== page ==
Mashup Camp 2 Day 2: Speed geeking

Decision time. I have one wooden nickel to spend, and five mashups that I really like:

  • ChunkLove, a gift registry finder that was created when the author’s sister complained that she had a number of friends getting married and no way to track all the different stores where they were registered for gifts. You enter a first/last name and city, and ChunkLove searches a number of pre-set registries (Pottery Barn, Bloomingdales, etc.) to see if that person exists in their registry. Right now, you can then click on each of the stores to link through to the name search results, but the plan for the future is to bring the search results back to the main ChunkLove page so that you can identify which Jane Smith it is whose wedding that you’re attending, for example. Only Amazon has APIs to get the search results, so the rest of them are accessed via scraping — the author was looking for a “more interesting” Ruby project to do, so took on the scraping task as well as all the other mashup essentials. He has other plans to use wedding date to narrow the search further, and aggregate the content (i.e., the actual items listed in the registry) so that you could see, for example, if Jane had asked for the same item on more than one site, and if it were already purchased on one of the sites.
  • TrPPR was whipped up by Cameron Jones in 4-5 hours starting at 11 last night, after he was inspired by all the other speed geekers’ offerings yesterday. It’s a mashup of NPR data with Microsoft maps that allows you to select a driving route by its endpoints, then see all the NPR radio coverage that you will have along the route. He scrapes the XML data from the NPR site, then uses PHP to calculate coverage radii. He then overlays the tower locations and coverage areas on the map route, and provides links from each tower to the corresponding radio station so that you can make a donation to support public radio.
  • PhoTiger by Chris Radcliff matches your Flickr photos with your Eventful events to automatically add tags, including geolocation tags, to the photos and change their titles based on the event data. Since the photo data uploaded to Flickr includes when the photo was taken, PhoTiger can match that against where you were at that time according to your Eventful calendar. It displays the photos matching each event and allows you to select/deselect appropriate photos, deselect any of the suggested tags, and select whether to override the photo name to match the event name. This mashup has actually evolved since yesterday to add the geolocation tags and photo titles, which says a lot about what Chris does in his spare time.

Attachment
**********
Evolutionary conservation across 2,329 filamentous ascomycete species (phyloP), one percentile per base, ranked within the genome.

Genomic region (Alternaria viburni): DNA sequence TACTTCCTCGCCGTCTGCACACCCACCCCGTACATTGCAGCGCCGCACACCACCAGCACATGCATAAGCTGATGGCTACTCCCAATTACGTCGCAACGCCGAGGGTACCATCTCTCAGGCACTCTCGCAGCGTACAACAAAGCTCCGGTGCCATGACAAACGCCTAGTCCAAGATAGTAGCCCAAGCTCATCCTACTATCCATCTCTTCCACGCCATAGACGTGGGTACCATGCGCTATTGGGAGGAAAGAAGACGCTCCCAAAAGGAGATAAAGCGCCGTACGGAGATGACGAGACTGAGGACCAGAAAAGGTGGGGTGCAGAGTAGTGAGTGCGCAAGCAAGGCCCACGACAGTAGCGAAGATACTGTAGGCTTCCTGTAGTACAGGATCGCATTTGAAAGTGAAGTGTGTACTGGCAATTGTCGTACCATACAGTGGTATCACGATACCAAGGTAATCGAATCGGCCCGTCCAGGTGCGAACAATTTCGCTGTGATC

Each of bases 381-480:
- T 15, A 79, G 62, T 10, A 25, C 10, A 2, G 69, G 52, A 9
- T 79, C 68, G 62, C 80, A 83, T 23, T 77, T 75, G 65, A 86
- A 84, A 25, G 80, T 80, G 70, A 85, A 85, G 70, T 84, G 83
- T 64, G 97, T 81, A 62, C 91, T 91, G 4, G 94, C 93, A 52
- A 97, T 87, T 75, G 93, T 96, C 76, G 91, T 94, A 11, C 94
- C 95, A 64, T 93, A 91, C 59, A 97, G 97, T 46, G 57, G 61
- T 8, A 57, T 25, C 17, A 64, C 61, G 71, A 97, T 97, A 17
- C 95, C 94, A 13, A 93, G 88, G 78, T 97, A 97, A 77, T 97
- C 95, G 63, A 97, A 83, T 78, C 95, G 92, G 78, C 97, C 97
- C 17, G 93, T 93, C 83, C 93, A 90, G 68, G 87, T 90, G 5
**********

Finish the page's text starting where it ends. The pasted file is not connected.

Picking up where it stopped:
• MileGuru, which aggregates all your frequent flyer and frequent stayer (hotel) points and other data into a single place. Since I saw the mashup yesterday, Chad integrated in mapping, so that all of your travel route details show up plotted on a Google map. He’s promised to get me on the beta as soon as it opens, in part so that I can beat up the Air Canada section, and I can abandon that Excel spreadsheet that I’m using to track this now. He’s currently using Google AdSense on the site to generate some revenue (or at least, it will when he releases this publicly), but he also plans to place targetted ads based on your frequent flyer content, that is, where you’ve been travelling lately.
  • WeatherBonk is a mashup that I first saw at the first Mashup Camp in February, and I checked out how it has advanced in the last several months. The author spent about four months creating the “Bonk” mashup framework, mostly on top of the Google APIs, and can now create new vertical mashups much more easily, such as GolfBonk and SkiBonk. WeatherBonk shows a map of the San Francisco area with temperature bubbles directly on the map (there’s a lot of variation in the Bay area, and you can really see it here), plus a ton of webcams accessible directly from their location on the map. You can overlay live fog layer data, or see traffic speeds and traffic cams instead. For other geographic areas, you can plot a route on the map and see the expected weather conditions along the route in case you want to adjust your departure date. You can also look at historical temperature data for many other international locations.

WeatherBonk is definitely the most sophisticated, but then, he’s been working on it since before Mashup Camp 1. From a pure consumer “oh my god, I want to use that” standpoint, my nickel goes to MileGuru.

2 thoughts on “Mashup Camp 2 Day 2: Speed geeking”

  1. which says a lot about what Chris does in his spare time.

    Spare time? What’s that? 😉

    Seriously, though, I was frantically coding over breakfast because that was the only part of the hotel with decent wi-fi. I doubt I’ll get much time to work on it now that I’m back in the real world…

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